Drivers Who Pass First Time are More Complacent

Those who brag about passing their test first time are likely to have their confidence dealt a rather swift blow following a report as it emerges that they are among the least safe drivers on the road.

A recent study published by insurance company LV shows that drivers who pass their test on their first attempt are, on the whole, more complacent and more likely to be involved in accidents.

“Are first time passers confident because they pass first time? Or did they pass first time because they ‘re confident?” asks LV = Car Insurance ‘s MD, Selwyn Fernandes. Whichever it is, what has become worryingly clear is that excessive confidence on the road is not just something that might annoy those struggling to pass their test, but actually results in increased levels of accidents and convictions.

Drivers who passed first time have been shown, unsurprisingly, to have “the highest level of self-assurance” on the road, describing their driving as “perfect” more than any other demographic. The problem is that this leads to many “rash decisions” and, somewhat ironically, some of the highest levels of accidents on the road.

First time passers were also more likely to be pulled over and/or convicted for driving under the influence of drink or drugs ñ 18% of those who passed on their first or second time had been pulled over, compared to just 9% of those who took three or four tests.

LV looked into the records of more than 2,000 drivers, and found that of those who did not pass first time, 66% found that their initial failure actually made them a better driver, allowing them to listen to their natural caution and use it to make them generally more careful and less accident-prone drivers. A further 27% said that the extra practise they had to undertake after failing improved their driving skills, and 29% said that they had explicitly learned from the mistakes they made that caused them to fail first time. All of this, said LV, “may ironically mean they are safer once they finally pass.”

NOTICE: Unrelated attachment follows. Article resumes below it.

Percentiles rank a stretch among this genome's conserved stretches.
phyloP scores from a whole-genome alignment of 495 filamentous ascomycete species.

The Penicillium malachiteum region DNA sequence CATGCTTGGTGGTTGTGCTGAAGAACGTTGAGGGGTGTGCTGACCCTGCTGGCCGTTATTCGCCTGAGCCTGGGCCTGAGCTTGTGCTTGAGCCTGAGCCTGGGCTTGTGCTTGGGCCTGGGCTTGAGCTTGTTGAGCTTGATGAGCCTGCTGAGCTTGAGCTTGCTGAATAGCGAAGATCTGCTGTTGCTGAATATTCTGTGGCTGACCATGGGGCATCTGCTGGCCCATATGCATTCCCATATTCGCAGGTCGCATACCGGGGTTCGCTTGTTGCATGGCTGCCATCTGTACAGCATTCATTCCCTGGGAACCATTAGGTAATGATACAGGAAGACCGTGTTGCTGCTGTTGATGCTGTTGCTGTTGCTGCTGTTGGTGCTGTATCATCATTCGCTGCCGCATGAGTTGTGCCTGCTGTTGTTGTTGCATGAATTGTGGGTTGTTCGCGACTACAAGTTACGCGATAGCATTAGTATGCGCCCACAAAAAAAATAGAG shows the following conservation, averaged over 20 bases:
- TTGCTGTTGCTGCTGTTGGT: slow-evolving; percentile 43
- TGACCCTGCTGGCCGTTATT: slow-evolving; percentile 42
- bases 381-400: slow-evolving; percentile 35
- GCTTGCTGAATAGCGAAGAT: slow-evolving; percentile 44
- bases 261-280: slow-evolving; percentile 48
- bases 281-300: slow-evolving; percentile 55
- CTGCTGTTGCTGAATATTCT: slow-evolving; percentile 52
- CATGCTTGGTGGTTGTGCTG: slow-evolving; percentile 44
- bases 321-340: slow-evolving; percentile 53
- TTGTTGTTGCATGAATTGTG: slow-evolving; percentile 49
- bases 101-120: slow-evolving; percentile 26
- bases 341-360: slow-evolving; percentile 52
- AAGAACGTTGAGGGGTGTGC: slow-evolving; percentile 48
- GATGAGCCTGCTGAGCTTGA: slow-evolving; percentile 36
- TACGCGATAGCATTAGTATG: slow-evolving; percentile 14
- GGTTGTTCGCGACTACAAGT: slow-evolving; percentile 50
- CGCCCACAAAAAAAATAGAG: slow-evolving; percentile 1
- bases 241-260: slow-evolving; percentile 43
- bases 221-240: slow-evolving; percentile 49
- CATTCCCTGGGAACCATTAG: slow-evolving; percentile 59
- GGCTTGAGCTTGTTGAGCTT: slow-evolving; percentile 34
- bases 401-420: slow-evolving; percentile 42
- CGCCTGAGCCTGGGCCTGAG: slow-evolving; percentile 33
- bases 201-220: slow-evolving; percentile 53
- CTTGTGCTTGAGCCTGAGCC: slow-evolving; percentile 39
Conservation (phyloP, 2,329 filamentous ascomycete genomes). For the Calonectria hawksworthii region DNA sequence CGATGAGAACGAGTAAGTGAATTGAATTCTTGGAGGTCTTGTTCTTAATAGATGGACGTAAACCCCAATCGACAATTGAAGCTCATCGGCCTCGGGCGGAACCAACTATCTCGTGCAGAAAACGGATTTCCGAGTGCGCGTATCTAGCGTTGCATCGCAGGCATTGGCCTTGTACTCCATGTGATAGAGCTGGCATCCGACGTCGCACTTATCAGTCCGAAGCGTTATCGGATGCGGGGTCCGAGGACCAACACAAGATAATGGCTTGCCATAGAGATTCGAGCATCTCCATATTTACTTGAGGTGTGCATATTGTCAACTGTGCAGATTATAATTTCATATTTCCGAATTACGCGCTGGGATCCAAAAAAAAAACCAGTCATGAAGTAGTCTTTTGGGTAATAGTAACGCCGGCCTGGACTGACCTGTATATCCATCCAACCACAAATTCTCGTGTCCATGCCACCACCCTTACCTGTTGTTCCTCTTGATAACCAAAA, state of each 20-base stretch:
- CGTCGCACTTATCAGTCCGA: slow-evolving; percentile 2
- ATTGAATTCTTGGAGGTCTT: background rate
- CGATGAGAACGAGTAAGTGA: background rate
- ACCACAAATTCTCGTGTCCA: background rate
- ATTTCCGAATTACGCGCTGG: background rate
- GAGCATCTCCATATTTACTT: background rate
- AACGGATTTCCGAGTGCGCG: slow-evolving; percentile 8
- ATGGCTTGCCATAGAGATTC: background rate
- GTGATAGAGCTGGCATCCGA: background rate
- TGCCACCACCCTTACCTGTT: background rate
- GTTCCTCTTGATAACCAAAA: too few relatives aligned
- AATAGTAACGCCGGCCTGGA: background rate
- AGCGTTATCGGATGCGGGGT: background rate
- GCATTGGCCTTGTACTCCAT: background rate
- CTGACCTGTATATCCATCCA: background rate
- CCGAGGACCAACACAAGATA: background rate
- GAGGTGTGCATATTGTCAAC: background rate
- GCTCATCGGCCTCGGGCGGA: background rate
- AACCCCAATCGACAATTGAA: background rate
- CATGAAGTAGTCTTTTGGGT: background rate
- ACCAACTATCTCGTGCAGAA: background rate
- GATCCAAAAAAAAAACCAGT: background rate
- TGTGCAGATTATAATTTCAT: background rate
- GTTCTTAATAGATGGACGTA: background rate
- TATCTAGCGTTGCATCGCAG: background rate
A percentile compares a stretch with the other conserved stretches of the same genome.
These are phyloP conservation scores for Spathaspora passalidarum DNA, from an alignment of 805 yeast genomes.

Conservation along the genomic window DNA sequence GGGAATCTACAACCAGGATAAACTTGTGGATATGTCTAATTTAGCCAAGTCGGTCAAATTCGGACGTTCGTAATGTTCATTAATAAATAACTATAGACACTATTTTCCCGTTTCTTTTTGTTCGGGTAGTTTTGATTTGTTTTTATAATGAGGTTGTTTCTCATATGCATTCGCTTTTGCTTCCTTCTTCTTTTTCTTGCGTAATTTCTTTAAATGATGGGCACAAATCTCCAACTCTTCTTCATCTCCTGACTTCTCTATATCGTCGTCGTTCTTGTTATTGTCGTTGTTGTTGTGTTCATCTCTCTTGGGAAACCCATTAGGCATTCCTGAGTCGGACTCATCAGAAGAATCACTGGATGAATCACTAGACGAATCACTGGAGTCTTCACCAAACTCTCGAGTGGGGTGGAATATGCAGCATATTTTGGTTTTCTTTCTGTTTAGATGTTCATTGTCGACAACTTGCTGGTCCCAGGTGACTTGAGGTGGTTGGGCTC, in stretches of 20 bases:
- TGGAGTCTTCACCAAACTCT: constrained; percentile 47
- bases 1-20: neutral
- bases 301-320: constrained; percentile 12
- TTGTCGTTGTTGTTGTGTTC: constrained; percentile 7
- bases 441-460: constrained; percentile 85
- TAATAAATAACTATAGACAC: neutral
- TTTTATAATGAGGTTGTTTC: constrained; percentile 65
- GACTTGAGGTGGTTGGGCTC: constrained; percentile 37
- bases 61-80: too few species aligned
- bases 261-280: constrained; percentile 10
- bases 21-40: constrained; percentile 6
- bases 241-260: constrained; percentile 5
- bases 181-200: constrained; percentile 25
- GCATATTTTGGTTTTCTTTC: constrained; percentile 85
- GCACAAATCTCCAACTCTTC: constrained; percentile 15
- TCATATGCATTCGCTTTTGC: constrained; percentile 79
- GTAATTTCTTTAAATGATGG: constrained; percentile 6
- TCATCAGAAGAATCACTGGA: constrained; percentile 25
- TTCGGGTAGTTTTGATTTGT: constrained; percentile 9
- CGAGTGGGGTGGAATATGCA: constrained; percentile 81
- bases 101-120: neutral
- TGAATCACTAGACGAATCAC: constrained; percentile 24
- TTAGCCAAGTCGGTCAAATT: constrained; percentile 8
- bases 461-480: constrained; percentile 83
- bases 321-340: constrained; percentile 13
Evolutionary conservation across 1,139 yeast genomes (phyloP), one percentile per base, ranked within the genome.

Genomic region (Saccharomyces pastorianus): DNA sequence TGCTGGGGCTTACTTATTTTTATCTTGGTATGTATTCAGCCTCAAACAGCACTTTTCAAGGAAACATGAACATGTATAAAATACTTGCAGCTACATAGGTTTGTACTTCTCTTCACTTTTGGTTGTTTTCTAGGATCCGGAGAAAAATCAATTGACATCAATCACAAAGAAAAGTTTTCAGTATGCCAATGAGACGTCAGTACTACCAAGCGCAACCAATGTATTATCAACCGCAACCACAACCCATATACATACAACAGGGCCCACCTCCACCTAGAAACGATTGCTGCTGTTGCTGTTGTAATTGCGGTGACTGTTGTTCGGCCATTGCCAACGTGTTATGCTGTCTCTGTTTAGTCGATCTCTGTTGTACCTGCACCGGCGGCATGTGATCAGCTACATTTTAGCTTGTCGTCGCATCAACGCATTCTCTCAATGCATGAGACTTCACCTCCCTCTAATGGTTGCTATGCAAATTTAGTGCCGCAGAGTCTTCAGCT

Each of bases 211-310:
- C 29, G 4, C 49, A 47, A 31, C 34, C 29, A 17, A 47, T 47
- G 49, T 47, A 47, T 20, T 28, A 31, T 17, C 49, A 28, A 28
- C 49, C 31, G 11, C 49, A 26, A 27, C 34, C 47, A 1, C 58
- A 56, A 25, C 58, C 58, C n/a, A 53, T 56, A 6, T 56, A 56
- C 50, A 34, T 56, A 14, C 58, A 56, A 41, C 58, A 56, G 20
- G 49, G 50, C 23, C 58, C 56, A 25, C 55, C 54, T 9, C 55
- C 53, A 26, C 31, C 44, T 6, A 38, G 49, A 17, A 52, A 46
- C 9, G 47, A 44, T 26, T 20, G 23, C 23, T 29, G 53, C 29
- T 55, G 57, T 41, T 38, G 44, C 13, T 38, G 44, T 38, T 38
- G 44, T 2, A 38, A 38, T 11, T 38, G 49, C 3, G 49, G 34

“If you fail first time,” said Fernandes, “you could take comfort in the fact that your natural nervousness or caution will serve you well once you get a license.

“But what this study underlines,” he went on, “is that no matter how good a driver you are, care and attention behind the wheel is the most important factor if you want to avoid any incidents and stay safe.”

Whether or not this new study will have a knock on effect on average pricing for insurance policies for those who passed first time remains to be seen but if it does, it is likely to cause something of an uproar undoubtedly.

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